Several commodities began the second half of 2013 on a stronger note.
Crude oil prices were up this week on the escalating political crisis in Egypt and fears of supply disruptions if passage through the Suez Canal is affected. Oil futures prices were also boosted by a fall in U.S. crude stockpiles last week as well as more positive economic data. Gold rebounded from last week’s near three-year lows on a pickup in physical buying. Other precious metals also tracked higher.
West Texas Intermediate crude for August delivery on the New York Mercantile Exchange (Nymex) moved up through $100 a barrel for the first time in nine months to $102 a barrel on July 3, its highest in over a year. The U.S. Energy Information Administration (EIA) reported that U.S. crude stockpiles declined for the first time in four weeks. The EIA said U.S. inventories dropped 10.3 million barrels to 383.8 million barrels in the week ending June 28. Following its own survey, the American Petroleum Institute (API) reported on July 2 that U.S. crude inventories dropped 9.36 million barrels the previous week to 382.6 million barrels.
Brent North Sea crude, which is the international benchmark and as such is more sensitive to worries over potential disruptions to Suez Canal traffic, touched $105.76 a barrel, basis the August contract, on the London-based ICE Futures Europe exchange following rumors that a military coup was underway in Egypt. August Brent was trading at $102.16 July 1.
Gold rallied on renewed buying interest from China, the world’s second biggest consumer of gold behind India. Chinese buyers were tempted back into the market after prices of the precious metal last week declined to their lowest level since August 2010. In the quarter ending June 30, gold prices recorded their biggest ever quarterly loss – of 23 percent – on expectations that the U.S. Federal Reserve soon will scale back its bond-purchasing program.
Spot gold climbed to $1,254 an ounce on July 2. The yellow metal had hit a near three-year low of $1,181 an ounce on June 27. Nevertheless, the potential upside for gold prices is seen as limited given the precious metal’s bearish fundamentals.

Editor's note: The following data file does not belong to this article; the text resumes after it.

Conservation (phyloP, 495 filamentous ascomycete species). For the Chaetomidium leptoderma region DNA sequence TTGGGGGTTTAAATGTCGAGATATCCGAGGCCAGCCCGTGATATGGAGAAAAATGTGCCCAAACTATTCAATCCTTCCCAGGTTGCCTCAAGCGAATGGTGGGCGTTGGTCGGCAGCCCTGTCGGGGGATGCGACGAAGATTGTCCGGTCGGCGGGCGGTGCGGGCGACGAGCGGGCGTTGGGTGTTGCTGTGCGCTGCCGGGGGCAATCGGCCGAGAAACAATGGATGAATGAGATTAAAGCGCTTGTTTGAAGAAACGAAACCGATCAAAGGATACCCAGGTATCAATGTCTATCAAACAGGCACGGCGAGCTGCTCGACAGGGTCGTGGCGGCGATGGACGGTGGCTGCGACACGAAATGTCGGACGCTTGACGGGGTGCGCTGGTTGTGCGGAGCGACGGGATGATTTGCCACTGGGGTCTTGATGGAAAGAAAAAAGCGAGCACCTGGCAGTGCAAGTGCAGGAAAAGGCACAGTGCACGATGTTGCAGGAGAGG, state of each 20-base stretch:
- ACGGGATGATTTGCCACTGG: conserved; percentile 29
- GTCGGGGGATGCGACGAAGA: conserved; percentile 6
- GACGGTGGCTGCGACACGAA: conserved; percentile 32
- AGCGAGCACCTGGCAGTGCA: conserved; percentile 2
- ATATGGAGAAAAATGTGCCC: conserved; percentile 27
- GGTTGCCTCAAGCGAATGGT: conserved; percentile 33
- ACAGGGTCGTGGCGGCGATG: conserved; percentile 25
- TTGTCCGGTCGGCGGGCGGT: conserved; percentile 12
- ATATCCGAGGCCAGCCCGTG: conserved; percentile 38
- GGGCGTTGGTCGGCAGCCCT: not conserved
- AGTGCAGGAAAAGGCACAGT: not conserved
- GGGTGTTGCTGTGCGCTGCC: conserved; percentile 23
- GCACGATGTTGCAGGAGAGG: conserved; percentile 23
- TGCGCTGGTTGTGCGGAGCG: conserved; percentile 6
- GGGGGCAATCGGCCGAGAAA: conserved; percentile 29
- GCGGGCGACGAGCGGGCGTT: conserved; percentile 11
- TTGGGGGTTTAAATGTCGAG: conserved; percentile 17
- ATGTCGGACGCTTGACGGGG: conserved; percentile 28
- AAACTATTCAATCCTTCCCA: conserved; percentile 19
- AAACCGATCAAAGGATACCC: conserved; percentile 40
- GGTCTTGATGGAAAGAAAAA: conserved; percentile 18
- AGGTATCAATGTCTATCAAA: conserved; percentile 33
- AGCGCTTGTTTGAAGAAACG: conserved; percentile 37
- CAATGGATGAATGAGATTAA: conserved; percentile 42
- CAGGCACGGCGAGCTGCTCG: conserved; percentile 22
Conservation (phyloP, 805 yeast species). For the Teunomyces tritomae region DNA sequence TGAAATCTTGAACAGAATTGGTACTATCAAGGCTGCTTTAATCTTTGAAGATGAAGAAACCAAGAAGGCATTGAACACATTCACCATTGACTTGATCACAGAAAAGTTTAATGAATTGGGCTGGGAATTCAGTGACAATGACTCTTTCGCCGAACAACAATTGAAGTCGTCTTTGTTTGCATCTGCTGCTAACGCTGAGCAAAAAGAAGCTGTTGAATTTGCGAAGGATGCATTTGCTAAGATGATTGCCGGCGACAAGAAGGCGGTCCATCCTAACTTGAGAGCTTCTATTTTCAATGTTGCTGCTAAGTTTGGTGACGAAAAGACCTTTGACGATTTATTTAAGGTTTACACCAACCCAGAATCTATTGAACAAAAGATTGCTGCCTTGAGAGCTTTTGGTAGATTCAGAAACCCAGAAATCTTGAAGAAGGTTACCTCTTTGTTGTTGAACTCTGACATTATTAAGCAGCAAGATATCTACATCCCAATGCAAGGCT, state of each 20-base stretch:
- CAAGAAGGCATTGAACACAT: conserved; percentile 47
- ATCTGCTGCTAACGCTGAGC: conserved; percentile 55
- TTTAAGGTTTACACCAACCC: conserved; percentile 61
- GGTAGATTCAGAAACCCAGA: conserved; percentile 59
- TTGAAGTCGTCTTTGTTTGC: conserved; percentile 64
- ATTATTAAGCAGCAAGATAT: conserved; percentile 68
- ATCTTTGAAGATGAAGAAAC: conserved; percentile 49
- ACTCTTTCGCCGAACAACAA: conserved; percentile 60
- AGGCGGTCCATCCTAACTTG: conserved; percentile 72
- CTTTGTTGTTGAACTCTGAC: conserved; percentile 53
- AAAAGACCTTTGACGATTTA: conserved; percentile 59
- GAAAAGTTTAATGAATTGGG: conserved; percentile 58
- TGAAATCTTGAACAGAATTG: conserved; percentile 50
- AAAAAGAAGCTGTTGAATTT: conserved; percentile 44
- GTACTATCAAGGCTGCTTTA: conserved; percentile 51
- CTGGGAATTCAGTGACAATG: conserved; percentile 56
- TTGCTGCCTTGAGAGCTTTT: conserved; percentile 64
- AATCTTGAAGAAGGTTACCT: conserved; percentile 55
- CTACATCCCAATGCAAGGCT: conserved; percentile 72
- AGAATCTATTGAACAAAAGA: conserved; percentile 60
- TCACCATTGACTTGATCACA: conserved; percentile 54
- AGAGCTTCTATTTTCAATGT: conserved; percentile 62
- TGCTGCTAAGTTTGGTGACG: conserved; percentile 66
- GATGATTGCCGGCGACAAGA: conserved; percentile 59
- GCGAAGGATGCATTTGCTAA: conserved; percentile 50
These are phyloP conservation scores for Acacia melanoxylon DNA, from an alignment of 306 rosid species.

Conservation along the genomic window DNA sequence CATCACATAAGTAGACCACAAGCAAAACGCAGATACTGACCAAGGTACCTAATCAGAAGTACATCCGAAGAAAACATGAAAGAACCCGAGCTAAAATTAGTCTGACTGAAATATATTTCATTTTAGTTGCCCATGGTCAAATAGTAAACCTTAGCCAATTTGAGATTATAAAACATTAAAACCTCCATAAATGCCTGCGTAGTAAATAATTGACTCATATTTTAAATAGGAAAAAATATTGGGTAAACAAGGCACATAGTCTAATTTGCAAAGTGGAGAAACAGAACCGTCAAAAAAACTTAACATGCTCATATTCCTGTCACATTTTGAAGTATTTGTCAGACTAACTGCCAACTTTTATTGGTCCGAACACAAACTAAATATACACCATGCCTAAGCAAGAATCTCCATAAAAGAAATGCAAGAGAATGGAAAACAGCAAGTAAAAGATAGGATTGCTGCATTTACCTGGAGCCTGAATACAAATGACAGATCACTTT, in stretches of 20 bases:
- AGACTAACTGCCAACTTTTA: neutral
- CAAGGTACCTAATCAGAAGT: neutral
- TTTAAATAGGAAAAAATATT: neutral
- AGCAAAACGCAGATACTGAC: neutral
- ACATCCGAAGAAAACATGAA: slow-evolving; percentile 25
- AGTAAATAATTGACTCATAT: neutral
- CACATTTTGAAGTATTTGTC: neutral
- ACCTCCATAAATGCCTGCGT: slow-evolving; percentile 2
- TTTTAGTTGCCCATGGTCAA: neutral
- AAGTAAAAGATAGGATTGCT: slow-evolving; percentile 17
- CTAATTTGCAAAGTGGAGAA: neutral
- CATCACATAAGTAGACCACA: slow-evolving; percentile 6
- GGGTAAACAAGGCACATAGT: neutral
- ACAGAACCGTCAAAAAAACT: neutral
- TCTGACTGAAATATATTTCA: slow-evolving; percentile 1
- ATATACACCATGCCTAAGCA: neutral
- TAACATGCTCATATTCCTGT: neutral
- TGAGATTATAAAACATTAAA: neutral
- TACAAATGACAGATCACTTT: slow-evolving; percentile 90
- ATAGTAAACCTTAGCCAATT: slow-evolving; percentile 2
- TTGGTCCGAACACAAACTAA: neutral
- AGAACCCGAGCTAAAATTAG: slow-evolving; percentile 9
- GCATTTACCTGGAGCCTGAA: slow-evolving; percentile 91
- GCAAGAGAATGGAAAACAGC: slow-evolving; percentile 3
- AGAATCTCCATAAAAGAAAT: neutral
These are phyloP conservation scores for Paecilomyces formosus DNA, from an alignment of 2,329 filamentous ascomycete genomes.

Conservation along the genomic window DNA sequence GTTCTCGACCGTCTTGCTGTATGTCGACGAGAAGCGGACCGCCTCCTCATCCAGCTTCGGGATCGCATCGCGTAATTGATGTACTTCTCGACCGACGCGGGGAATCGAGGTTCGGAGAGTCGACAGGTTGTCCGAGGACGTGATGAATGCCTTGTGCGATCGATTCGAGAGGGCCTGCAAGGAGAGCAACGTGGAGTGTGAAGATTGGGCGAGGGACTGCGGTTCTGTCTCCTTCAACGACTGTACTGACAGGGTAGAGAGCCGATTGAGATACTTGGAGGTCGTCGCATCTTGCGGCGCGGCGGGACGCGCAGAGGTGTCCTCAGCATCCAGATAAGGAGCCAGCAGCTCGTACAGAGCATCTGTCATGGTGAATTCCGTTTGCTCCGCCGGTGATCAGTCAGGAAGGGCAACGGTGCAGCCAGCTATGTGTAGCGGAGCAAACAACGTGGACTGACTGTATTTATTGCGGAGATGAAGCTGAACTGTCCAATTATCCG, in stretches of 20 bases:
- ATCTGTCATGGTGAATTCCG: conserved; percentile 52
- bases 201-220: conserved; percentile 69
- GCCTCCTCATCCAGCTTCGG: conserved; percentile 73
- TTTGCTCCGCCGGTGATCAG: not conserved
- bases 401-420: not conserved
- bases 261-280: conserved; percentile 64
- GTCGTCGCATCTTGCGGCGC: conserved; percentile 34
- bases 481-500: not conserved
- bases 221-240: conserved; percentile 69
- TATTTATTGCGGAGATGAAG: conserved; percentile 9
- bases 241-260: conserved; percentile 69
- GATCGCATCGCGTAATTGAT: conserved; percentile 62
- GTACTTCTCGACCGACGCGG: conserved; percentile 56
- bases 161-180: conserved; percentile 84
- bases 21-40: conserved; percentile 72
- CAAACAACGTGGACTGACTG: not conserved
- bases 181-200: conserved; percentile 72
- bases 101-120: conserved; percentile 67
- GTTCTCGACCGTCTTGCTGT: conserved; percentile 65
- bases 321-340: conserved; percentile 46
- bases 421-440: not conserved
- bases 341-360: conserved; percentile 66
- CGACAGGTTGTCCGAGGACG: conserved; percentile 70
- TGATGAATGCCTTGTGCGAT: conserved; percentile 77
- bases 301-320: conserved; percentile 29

Upbeat factory surveys from the U.S., U.K. and Japan July 1 helped take copper to a two-week high, with the price of the red metal for delivery in three months on the London Metal Exchange (LME) climbing to $7,061 a tonne. However, ongoing worries that economic growth in China is slowing as well as a stronger U.S. dollar pushed copper and other industrial metals down again by midweek with three-month LME copper trading at $6,933 a tonne at midday July 3.
Wheat and corn prices on U.S. futures exchanges fell to multi-month lows early this week amid easing concerns over U.S. crop prospects, before finding some support from Chinese and Egyptian wheat purchases by midweek. The U.S. Department of Agriculture (USDA) in its latest planting and stocks reports released on June 28 said it estimates U.S. wheat acreage at a four-year high of 56.53 million acres in the 2013 market year, while U.S. corn acreage is estimated to total 97.4 million acres, the most since 1936 and marginally up on the prior year. The September wheat contract on the Chicago Mercantile Exchange fell to $6.5238 a bushel July 2, the lowest since June 2012. On the Chicago Board of Trade (CBOT), corn futures for September delivery dropped to $5.2737 a bushel at one point July 2, the weakest level since late November 2010.
However, U.S. wheat futures rebounded on July 3 as China increased imports following rain damage to its domestic crop and the world’s largest wheat importer, Egypt, agreed on an 180,000-tonne wheat purchase. Corn futures were helped by investors returning to the market to seek cheap valuations. September wheat was trading at $6.7012 a bushel July 3, while September corn touched $5.3863.
In other agricultural commodities, robusta coffee futures this week moved up to their highest in almost three weeks on speculation prices had fallen too far and concern about declining stockpiles in Europe. Robusta coffee for September delivery on London-based NYSE Liffe touched $1,811 a tonne on Monday (July 1), the highest for a most-active contract since June 12. Robusta coffee prices, as with arabica prices, have been under pressure in recent weeks as a result of ample global supplies. Liffe robusta coffee hit 17-month lows in mid-June as favorable weather boosted supply prospects in the two robusta biggest producing countries, Vietnam and Indonesia.
Arabica coffee futures, meanwhile, were up again this week after recording a four-year low of $1.1717 a pound in the second half of June. September arabica on ICE Futures U.S. touched $1.2312 July 2, up from $1.1910 a week earlier.
Raw sugar futures were lower this week as supply concerns continued to weigh on markets. Raw sugar for delivery in October on ICE Futures U.S. slipped to 16.53 cents a pound July 2, down from the week-earlier six-week high of 17.48 cents. Cocoa futures both in New York and London, meanwhile, were higher this week, benefiting from technically-driven factors. September cocoa on ICE Futures U.S. rose to $2,217 a tonne and to £1,490 a tonne on Liffe in Wednesday (July 3) trading. Cotton futures at midweek remained off the three-week low touched on June 24, when the December contract on ICE Futures U.S. slumped to 83.11 cents a pound.
While care has been taken to ensure that the information contained in this report is accurate, it is supplied without guarantee. The author, Lynda Davies, can accept no responsibility for any errors or any consequence arising from the information provided.